To counteract rising annual loss rates and keep the honey flowing, beekeepers worldwide split hives, dividing a large hive into two or more smaller ones. They also try to inspire younger generations into beekeeping. “We want people to have the opportunity to learn,” he explains. “It’s fascinating. And you can do it in your backyard.” When he isn’t taking care of the hives, Blake, a beekeeper at heart. He teaches classes and travels the country to talk about the importance of bees, hoping to inspire others to try their hand at apiary. “The more people we get beekeeping, the more it helps.”
On the opposite end of the spectrum, but only a few miles away, another Texas honey company has set out with ambitions of becoming a household name: sort of like the Heinz of honey.
“We are the number one brand of honey nationally,” Nathan Sheets says. He’s the CEO of Nature Nate’s, a Texas born-and-bred boy with seemingly unlimited energy and a knack for marketing. “We’ve actually helped grow the honey category over the past five years,” he adds. Coming from a nonprofit background, he takes a fundraising motto (people give to people motivated by a cause) and applied it to honey.
A hobby beekeeper himself, Nate works with 200 beekeepers across the country. He pays a premium to those who send their honey to his McKinney headquarters to be blended, packaged, and sold nationally.
“Prospective beekeepers send us a sample of honey. We’ll test the pollen to identify where it’s from. What we’re looking for is people bringing in honey and saying it’s organic when really it’s adulterated honey from China,” he says. “The mantra is that we’re going to produce food that we’d want to put on our family’s table before we’ll put it on yours. We test the pollen to see where it’s from and test for antibiotics, C3 and C4 sugars—corn syrup and rice syrup—and we test for pesticides.”
He jogs over to where barrels and barrels of honey sit, totally untouched, fresh from hives across the country. “We start with raw and unfiltered honey because that’s the most natural way of honey getting out of a beehive. All we do is warm it up, strain out the wax and the bees and put it in a bottle.”
The result is a pure, clean bottle of honey. Though they sell local blends, their best seller is Nature Nate’s Classic. No matter where you get the classic, New York to California, it’ll be the same, a blend of honeys from around the country. The only blend that isn’t made by American bees is an organic honey brought in from the Brazilian Rainforest. Nate provided those beekeepers with beehives and once their honey is packaged, their picture appears on the bottles.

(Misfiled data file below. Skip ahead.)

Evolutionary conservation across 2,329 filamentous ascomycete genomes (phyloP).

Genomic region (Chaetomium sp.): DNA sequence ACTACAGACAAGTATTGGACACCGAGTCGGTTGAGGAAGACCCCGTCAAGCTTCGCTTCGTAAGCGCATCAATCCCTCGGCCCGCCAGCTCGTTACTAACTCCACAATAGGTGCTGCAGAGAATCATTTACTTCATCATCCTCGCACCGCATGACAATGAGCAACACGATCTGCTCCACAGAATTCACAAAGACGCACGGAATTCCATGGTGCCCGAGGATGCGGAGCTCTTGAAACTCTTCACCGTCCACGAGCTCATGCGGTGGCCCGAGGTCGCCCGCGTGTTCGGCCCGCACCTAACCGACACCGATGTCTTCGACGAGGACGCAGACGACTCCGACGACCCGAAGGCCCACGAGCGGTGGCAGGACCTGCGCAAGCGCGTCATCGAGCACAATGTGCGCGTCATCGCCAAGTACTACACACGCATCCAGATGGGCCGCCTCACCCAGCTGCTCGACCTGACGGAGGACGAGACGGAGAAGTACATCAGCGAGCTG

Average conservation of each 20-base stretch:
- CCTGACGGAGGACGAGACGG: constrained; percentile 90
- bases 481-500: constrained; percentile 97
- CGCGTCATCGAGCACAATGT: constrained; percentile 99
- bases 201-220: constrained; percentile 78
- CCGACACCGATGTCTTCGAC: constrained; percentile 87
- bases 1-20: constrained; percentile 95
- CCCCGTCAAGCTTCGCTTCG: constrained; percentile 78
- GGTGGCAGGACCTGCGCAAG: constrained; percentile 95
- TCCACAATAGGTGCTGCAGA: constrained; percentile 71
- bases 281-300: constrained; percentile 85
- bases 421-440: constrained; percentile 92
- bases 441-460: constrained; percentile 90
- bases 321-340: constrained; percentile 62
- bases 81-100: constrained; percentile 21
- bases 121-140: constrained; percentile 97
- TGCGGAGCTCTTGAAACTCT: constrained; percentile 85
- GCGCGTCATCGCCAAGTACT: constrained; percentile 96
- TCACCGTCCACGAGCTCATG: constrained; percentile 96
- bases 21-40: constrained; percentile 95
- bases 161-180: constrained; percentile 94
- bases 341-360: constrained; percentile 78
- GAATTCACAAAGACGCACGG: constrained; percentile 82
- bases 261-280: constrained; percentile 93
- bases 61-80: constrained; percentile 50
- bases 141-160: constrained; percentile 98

Nate took up beekeeping as a hobby years ago. He bought a couple of hives from the owners of a Texas honey company called North Dallas Honey.
“I fell in love with it,” he explains. “Beekeeping is just so stinking cool.” He began helping the owner, spending nights bottling honey by hand from a 55-gallon drum propped in the rafters of his garage and waking up at 4 a.m. to deliver it to local grocery stores. “I did it for a year,” he recalls and laughs. “And my wife asked what I was doing and I said ‘I’m just helping this guy.’ One day he suggested I buy the company.”
Nate rebranded it as Nature Nate’s to put a human face to the name. In 2012, he and seven employees were working out of his garage. Today, there are over 100 employees in two locations, one of which is a new 30,000 square-foot facility in Georgia. They will bottle about 25 million pounds of clear, light honey this year.
There’s a certain lifestyle around honey that Nature Nate’s is building. “Our customers keep honey out on the counter. They eat it in their coffee, oatmeal, on bread, they eat it in everything because it’s a better-for-you alternative to processed sugars.” He isn’t shy about his express belief that high fructose corn syrup is killing us all. Nature Nate’s has a team reengineering food made with honey instead of high fructose corn syrup. He has dreams of a line of Nature Nate’s syrups, nut butters, jams, granolas and more on shelves nationwide. At the rate Nature Nate’s receives honey, they no longer hand-bottle, but have a mechanical assembly line with an eight-head filler. Still, he requires every bottle to be inspected by a human before it’s shipped.
As for the decline of the bees, Nate is optimistic. “The good news is everyone is highly aware of it and people are paying attention,” he explains. “We just have to get rid of some pesticides and such that kill bees.” Nature Nate’s has also invested in a new research lab in Florida that examines the dropping bee population.
Raw and unfiltered is a relatively new term in the honey industry. But today, that’s where almost all of the growth can be found. Just about everyone wants their honey raw and unfiltered. In greater and greater numbers, people buy unprocessed, untouched honey, the closer to the hive, the better—the closer to the bees, the better. Consumers wants to know where their honey is from. They want to see it poured fresh from the frames into a bottle.
If it arrives still buzzing, with comb submerged in the center like a sunken ship—even better. This doesn’t just stem from the benefits of local honey. It would appear that buying into the honey industry and beekeeping in particular, stems from a growing interest in the bees themselves, particularly in boosting their numbers.
It’s a radical enough shift in mindset that Bee Culture magazine, who collect industry data all year, has observed a move from the “U.S. honey industry” to “U.S. pollination and bee industry.” They report that the many beekeepers, particularly small, backyard operations, are producing very little honey; instead they are in it to help save the bees by giving them places to pollinate. And at the end of the day, honey is a byproduct of pollination from one of the most essential species on earth. At the end of the day, it’s all about the bees.
Originally published in Plano Profile‘s June 2017 issue.